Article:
A self-professed celebrity gossip fanatic, Natasha Eubanks was unable to satisfy her need for the salacious life of black Hollywood. “I thought, ‘I read celebrity gossip all the time and they’re not talking about black people,’” recalls a fed up Eubanks. So in 2005 she decided to do it herself. With no prior experience, Eubanks put in a few sleepless nights, researching other blogs and designing a functional site (at no cost) to spread the juicy news via The Young Black & Fabulous blog (www.theybf.com), known simply as YBF.
Operating the blog in her spare time, first posting weekly, then daily, was totally out of sync with her next stint: law school at Loyola University in New Orleans later that fall. But a week into classes, Hurricane Katrina hit the Gulf Coast. Feeling angry and depressed, the New Orleans native admits she nearly gave up on YBF and didn’t blog for at least two weeks. But e-mails and comments of concern and encouragement from her growing readership gave Eubanks a change of heart. “People want this, people need this, and people actually love it. And there’s still nothing really like it, so I have to keep doing it,” she says she realized.
Eubanks’ enthusiasm grew and with it, the site’s popularity—from 25 visitors to 25,000. Approaching her second year of school, the aspiring lobbyist made a hard decision to quit and run her blog full time. “My mom was like, ‘Oh, no, no, no. There is no money in that, what are you talking about?’” says Eubanks, who was still only earning a few hundred dollars from blogging. “My parents thought it was just a really bad move.” But Eubanks saw her gamble on gossip differently. She quickly went to work making YBF an official business, like custom designing the site, purchasing her own server, and posting four or five times a day. Traffic to YBF began to swell.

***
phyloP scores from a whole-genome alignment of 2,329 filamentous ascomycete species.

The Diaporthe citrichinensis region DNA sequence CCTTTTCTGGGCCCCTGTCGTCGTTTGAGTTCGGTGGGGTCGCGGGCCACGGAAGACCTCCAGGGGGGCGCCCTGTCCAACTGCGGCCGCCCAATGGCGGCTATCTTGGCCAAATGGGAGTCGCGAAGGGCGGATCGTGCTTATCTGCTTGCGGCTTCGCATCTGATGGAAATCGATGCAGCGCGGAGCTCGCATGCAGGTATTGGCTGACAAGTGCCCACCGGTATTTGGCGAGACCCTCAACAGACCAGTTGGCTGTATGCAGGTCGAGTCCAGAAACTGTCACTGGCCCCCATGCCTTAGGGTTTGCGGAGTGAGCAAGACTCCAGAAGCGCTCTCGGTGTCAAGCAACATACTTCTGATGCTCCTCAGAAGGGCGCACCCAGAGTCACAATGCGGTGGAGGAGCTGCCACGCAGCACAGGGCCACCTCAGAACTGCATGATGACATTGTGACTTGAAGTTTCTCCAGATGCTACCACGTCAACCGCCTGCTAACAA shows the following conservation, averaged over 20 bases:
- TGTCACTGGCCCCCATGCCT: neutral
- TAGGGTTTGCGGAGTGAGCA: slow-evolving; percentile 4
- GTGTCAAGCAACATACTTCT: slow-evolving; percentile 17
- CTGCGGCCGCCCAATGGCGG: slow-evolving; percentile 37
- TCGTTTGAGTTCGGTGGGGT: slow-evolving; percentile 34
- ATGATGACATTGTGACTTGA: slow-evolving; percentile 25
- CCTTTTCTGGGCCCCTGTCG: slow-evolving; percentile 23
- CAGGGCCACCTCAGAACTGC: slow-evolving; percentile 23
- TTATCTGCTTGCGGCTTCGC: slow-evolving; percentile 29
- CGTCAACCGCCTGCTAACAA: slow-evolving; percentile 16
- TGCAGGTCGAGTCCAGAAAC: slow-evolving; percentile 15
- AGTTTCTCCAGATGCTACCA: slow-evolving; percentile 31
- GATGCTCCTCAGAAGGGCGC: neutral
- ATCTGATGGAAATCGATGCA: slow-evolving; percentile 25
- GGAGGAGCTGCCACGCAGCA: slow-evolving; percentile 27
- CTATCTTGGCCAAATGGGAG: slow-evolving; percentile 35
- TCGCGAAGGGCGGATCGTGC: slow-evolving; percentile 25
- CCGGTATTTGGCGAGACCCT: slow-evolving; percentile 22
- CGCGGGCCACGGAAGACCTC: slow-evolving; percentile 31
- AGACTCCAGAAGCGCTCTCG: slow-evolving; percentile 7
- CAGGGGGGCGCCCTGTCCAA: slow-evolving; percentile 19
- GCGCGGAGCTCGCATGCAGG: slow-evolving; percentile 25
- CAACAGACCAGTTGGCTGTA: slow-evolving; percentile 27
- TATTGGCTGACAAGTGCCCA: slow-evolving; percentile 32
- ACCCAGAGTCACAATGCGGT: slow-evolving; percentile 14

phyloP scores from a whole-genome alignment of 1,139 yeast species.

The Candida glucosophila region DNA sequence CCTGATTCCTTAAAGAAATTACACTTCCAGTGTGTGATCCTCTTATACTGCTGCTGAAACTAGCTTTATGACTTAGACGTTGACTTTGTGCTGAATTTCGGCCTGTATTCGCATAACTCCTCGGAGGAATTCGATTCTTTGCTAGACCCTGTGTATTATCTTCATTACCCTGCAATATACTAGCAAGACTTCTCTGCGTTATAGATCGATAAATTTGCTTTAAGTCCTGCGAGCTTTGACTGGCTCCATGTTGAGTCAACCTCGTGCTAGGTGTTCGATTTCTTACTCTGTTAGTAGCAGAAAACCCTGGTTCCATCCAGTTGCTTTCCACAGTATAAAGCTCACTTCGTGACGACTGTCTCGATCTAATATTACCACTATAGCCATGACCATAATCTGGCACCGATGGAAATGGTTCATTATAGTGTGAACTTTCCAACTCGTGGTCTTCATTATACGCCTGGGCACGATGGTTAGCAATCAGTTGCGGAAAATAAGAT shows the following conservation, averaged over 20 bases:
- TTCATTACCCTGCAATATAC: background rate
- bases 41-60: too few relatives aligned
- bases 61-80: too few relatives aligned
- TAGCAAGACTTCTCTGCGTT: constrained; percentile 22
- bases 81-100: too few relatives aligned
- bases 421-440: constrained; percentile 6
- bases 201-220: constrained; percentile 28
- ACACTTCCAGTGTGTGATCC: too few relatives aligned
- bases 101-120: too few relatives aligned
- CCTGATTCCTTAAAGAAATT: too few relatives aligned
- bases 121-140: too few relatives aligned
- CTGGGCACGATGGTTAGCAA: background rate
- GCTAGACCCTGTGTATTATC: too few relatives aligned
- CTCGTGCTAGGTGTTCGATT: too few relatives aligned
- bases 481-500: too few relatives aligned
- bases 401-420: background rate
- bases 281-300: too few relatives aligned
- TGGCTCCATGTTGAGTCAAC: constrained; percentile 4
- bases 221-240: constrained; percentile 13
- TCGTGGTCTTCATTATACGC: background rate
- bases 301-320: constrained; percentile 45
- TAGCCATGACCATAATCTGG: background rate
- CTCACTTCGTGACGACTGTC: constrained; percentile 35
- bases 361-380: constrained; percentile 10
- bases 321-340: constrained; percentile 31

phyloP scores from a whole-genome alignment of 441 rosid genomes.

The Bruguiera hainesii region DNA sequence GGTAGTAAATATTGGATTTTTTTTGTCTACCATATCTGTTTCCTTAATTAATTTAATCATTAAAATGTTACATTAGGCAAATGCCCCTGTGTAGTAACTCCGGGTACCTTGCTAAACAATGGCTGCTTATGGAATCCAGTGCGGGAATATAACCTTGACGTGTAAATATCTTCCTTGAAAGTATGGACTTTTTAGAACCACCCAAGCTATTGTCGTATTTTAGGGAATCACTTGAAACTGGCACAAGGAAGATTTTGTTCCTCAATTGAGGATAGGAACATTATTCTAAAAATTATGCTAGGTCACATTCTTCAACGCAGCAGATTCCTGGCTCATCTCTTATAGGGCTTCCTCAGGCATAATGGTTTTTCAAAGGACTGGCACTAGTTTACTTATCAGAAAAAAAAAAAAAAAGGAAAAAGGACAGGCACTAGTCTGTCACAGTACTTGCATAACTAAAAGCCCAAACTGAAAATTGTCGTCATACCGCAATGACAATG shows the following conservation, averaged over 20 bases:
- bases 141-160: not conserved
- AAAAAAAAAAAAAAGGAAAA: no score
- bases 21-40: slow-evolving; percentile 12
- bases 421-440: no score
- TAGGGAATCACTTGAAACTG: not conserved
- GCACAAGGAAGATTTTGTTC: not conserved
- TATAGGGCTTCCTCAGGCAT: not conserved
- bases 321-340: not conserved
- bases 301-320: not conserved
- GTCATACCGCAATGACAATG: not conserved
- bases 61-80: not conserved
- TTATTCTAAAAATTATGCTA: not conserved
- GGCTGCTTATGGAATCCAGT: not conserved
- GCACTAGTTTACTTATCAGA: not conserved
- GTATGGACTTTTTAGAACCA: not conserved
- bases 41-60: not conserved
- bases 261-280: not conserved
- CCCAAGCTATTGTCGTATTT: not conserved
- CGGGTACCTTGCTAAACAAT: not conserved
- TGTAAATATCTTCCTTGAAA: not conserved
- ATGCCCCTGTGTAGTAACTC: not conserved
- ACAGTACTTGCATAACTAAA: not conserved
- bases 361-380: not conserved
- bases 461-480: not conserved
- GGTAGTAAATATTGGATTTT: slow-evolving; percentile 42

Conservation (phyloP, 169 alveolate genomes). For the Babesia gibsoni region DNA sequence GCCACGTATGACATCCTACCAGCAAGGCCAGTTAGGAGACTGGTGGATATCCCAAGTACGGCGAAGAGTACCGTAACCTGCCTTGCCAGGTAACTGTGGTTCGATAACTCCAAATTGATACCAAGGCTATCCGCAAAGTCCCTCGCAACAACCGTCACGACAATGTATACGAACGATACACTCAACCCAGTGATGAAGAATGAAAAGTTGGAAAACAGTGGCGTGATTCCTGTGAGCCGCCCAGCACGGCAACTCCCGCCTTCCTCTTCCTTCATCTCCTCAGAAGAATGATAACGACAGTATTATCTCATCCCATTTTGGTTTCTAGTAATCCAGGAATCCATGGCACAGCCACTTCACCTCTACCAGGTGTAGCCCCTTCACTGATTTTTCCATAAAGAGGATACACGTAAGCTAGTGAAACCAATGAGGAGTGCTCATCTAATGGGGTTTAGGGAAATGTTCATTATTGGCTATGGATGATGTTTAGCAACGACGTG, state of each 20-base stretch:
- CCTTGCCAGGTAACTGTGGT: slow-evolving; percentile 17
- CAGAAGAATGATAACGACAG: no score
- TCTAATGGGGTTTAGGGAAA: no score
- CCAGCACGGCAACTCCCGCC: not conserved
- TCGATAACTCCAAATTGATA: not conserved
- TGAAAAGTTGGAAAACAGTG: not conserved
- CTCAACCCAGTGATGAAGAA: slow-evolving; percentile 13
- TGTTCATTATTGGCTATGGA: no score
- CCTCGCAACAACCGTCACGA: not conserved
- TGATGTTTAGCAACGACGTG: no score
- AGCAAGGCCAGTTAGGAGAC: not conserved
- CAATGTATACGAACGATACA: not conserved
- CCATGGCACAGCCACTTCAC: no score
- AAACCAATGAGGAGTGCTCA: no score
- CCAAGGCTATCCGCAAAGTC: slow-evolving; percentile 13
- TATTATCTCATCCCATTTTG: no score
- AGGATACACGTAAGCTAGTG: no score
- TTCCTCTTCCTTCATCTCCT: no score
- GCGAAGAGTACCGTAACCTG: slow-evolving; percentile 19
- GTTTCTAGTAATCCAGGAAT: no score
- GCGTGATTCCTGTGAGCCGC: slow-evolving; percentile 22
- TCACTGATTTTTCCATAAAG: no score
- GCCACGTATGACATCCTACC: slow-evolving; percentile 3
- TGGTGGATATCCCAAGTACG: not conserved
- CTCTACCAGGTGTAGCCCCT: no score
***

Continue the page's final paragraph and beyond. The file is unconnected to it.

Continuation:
Today, The Young, Black & Fabulous blog averages 15 million page views a month, making it prime real estate for big advertisers such as MetLife, Macy’s, and Wal-Mart looking to reach a niche audience. Revenues for 2009 were $1 million—90% of that generated from advertisements. “People are willing to pay but you have to know the value of what your product is and the value of your brand.”
And Eubanks leverage’s the YBF brand well. A weekly segment on the syndicated radio program Big Boy’s Neighborhood lets her dish celebrity news and gossip across the airwaves. Plans extend into radio, books, and online magazines. “I’ve never been one to put all my eggs in one basket,” she asserts. “And that’s the most powerful thing about owning your own stuff: Why choose?” And all the right moves have gotten Eubanks this far. “I’m not following anyone’s footprint, so you have to learn as you go. You have to trust your instincts even more.”
One thing guiding Eubanks is knowing the value and responsibility in being your own boss. She stresses, “Maintaining ownership is the end-all, be-all of my goal because it’s important, especially for the black community.”